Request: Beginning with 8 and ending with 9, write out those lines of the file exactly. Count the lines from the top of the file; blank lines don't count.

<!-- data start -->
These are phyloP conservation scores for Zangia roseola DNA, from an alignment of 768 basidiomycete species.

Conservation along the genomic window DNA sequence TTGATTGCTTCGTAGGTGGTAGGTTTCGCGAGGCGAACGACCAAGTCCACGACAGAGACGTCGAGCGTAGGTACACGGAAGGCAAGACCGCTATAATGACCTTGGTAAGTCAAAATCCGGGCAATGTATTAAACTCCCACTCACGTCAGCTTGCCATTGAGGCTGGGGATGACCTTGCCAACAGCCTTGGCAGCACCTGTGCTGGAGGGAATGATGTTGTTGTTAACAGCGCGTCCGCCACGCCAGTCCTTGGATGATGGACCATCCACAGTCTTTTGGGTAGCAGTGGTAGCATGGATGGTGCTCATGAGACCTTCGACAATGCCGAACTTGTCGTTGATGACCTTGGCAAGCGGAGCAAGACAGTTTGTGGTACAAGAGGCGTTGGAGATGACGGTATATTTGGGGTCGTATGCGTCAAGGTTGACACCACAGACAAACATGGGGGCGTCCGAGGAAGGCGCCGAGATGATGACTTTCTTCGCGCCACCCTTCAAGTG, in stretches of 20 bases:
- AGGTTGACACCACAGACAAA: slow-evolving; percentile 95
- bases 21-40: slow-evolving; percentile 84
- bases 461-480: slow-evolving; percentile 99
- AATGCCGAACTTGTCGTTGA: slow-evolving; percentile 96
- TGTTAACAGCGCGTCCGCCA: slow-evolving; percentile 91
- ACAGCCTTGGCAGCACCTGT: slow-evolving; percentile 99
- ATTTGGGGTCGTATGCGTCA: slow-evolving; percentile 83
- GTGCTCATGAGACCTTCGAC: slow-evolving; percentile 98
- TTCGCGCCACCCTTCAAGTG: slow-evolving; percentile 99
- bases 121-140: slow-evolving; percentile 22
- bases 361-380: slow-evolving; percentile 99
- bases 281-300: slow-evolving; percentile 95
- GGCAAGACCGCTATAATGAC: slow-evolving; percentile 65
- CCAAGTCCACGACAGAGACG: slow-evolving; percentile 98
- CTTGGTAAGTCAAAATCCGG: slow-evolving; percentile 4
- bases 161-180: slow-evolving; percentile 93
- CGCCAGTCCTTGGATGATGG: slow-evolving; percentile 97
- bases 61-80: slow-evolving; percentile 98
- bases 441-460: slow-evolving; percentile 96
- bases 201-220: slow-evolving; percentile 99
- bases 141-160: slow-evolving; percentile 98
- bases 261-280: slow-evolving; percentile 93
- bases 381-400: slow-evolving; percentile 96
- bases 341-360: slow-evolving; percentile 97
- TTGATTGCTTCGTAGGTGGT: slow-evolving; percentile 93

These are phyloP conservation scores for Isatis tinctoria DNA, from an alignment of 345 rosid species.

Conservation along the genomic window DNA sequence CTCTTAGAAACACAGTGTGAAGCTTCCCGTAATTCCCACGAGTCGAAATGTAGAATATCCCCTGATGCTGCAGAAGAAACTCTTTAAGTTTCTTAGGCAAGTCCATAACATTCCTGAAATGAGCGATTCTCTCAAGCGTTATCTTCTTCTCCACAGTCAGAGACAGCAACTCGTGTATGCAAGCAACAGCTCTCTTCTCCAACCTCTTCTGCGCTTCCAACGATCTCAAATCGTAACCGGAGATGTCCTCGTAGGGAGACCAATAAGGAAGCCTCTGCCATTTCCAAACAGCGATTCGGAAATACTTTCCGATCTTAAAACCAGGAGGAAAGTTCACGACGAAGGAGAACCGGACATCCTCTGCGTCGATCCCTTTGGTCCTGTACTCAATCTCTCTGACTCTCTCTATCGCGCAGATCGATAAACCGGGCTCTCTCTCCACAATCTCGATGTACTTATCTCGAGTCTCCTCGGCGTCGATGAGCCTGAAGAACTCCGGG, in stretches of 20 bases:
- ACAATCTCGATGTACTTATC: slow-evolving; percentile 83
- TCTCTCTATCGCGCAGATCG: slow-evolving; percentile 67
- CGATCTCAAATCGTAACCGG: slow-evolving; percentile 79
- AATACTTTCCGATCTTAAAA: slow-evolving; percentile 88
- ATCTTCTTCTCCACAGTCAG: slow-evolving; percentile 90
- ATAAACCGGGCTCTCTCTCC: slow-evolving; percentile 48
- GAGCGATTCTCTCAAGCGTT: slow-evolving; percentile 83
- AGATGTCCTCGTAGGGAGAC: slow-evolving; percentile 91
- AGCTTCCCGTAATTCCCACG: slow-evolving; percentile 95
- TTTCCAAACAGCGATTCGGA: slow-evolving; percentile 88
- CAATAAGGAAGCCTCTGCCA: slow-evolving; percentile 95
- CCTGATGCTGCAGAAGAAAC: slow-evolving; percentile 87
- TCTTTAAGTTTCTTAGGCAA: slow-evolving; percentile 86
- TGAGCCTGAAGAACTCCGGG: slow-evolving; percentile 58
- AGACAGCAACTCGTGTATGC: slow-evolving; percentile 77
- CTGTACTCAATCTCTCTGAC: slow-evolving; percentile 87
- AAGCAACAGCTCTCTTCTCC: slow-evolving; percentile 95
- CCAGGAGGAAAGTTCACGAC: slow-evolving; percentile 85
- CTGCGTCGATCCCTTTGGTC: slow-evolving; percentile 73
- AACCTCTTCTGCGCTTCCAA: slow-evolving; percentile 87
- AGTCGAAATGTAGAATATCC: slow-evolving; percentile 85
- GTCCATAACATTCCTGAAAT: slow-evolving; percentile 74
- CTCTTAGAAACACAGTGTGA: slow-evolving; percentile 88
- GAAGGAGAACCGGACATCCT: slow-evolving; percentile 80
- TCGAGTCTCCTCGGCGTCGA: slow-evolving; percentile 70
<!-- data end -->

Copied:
- ACAGCCTTGGCAGCACCTGT: slow-evolving; percentile 99
- ATTTGGGGTCGTATGCGTCA: slow-evolving; percentile 83